The Lower Depths is the quintessential ensemble play--the model for more recent works like Lanford Wilson's Balm in Gilead and Tennessee Williams's Small Craft Warnings--and Landau has forged a troupe of diverse individuals into an appropriately seamless whole. But the vibrant interplay of productions like Steppenwolf's famed Balm in Gilead of the early 80s or last year's often electric Small Craft Warnings at Mary-Arrchie is absent, supplanted by the mural-like placement of figures around a sprawling stage, recalling (perhaps in homage) photos of shows at Stanislavsky's Moscow Art Theatre, where The Lower Depths had its premiere. As the individuals in the play's conscientious cross section of types take turns revealing their downtrodden lives and romantic illusions, the intended panorama of human life becomes a diorama--impressively detailed but lifeless. Admirably well meaning but ultimately empty, Time to Burn leaves The Lower Depths stranded in the shallows.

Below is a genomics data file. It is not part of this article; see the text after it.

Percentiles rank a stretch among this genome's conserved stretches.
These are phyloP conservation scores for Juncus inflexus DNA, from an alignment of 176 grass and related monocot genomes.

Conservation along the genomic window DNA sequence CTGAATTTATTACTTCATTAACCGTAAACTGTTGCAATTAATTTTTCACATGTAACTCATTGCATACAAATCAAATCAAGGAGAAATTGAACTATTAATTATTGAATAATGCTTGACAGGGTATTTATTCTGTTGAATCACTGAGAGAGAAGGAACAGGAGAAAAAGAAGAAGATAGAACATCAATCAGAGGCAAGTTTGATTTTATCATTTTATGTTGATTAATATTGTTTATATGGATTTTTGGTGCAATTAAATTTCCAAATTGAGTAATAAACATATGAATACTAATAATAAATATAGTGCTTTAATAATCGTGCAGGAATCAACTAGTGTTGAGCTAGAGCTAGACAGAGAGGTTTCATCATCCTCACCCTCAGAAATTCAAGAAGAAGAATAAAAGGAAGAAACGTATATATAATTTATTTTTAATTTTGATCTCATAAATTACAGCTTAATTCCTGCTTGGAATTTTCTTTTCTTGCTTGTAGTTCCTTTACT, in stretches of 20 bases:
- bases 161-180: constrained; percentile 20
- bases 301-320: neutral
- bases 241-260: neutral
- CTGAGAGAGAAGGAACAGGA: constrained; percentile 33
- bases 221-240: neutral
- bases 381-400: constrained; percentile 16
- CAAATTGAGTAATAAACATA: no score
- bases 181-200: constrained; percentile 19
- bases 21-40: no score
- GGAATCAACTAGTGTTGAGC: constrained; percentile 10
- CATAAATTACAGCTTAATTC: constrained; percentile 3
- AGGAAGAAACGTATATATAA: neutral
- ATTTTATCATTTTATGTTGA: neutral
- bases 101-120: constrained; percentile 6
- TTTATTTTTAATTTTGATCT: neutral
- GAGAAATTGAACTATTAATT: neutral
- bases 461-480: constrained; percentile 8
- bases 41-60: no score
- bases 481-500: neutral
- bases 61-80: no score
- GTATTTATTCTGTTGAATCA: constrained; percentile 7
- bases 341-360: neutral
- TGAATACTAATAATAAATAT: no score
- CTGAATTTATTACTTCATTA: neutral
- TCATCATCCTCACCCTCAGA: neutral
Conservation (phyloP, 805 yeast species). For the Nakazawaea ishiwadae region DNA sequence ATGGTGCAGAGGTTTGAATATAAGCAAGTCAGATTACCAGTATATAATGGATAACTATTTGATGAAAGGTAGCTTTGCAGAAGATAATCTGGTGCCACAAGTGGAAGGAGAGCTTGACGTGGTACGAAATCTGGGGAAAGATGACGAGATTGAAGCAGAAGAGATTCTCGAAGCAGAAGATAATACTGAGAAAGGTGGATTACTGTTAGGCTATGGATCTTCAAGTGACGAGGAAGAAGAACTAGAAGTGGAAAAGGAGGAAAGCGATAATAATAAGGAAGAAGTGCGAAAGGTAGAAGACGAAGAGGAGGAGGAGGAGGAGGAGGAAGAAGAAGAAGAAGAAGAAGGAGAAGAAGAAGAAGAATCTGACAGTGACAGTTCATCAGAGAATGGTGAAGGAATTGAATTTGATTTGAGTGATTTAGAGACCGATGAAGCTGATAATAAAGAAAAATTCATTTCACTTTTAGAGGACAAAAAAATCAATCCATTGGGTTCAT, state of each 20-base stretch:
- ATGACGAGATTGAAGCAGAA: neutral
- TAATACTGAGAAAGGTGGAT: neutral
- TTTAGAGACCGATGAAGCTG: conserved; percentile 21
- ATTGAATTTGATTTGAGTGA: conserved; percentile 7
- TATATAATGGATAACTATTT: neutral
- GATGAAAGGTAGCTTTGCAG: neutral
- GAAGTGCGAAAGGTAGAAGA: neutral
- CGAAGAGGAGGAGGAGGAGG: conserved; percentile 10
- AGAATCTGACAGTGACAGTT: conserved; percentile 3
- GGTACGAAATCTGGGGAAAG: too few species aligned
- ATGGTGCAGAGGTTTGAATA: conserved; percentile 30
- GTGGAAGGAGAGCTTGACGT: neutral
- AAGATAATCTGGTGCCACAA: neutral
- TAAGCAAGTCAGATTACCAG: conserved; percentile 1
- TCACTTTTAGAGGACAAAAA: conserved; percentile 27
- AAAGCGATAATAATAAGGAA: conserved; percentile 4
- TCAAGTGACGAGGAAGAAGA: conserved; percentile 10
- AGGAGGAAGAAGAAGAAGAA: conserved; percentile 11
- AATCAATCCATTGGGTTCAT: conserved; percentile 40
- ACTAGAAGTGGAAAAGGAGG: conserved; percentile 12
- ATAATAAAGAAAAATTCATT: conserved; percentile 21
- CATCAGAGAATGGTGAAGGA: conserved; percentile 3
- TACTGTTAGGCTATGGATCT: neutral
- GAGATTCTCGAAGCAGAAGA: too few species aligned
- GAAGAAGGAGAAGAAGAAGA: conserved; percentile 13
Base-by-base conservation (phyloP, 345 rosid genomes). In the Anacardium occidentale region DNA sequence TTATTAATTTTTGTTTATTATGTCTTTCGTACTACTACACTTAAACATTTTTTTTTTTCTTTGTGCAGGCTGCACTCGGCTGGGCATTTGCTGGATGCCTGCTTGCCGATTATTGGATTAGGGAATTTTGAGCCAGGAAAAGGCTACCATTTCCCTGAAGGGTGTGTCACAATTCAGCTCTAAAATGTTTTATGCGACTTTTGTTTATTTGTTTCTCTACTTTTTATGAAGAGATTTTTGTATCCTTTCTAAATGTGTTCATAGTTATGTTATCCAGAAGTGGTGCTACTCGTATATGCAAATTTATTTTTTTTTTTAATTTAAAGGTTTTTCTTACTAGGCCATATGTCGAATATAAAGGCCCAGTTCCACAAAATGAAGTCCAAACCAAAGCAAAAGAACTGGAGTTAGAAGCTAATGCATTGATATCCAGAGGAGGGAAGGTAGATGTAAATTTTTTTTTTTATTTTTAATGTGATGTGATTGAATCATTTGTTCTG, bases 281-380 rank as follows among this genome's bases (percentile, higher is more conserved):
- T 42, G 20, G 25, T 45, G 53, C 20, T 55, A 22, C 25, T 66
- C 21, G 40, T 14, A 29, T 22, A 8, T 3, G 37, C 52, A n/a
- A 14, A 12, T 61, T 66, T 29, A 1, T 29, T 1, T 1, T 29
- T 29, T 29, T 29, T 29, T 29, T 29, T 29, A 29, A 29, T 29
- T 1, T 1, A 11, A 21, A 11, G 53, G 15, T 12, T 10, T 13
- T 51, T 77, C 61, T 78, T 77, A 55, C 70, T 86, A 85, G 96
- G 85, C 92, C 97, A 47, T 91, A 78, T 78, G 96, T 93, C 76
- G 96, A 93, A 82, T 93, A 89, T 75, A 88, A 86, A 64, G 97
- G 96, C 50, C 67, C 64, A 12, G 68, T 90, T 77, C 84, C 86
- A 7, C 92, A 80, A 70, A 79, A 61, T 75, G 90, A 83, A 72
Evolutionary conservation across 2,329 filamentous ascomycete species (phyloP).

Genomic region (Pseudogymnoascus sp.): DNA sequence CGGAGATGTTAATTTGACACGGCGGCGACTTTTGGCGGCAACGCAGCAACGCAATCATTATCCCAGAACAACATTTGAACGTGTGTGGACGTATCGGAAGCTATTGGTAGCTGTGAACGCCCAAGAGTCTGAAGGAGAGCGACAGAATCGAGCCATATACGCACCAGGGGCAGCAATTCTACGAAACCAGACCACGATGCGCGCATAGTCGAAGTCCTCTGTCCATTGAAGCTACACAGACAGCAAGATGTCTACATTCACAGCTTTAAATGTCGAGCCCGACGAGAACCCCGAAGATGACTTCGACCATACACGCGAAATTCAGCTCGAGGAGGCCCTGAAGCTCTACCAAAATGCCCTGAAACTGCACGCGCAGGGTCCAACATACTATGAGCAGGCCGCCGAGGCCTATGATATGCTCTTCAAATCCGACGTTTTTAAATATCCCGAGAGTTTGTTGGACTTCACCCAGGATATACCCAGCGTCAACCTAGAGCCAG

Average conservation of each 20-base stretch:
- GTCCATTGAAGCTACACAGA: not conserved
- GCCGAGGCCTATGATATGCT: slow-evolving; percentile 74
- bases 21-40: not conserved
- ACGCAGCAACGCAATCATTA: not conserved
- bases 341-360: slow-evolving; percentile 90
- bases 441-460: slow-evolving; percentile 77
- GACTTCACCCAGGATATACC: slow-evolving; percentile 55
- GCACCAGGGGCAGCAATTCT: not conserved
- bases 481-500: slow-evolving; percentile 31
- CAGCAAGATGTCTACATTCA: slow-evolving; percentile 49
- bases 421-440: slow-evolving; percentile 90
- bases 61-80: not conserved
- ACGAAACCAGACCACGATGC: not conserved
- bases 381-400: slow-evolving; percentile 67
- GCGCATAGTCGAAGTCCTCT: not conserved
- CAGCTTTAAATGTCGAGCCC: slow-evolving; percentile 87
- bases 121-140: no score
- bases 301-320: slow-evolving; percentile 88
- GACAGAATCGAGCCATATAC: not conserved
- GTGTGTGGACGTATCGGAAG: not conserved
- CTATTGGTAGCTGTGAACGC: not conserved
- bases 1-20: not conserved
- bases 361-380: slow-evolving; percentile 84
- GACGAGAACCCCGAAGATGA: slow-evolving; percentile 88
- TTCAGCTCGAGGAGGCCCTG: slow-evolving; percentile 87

Art accompanying story in printed newspaper (not available in this archive): photo by Mihael Broslow.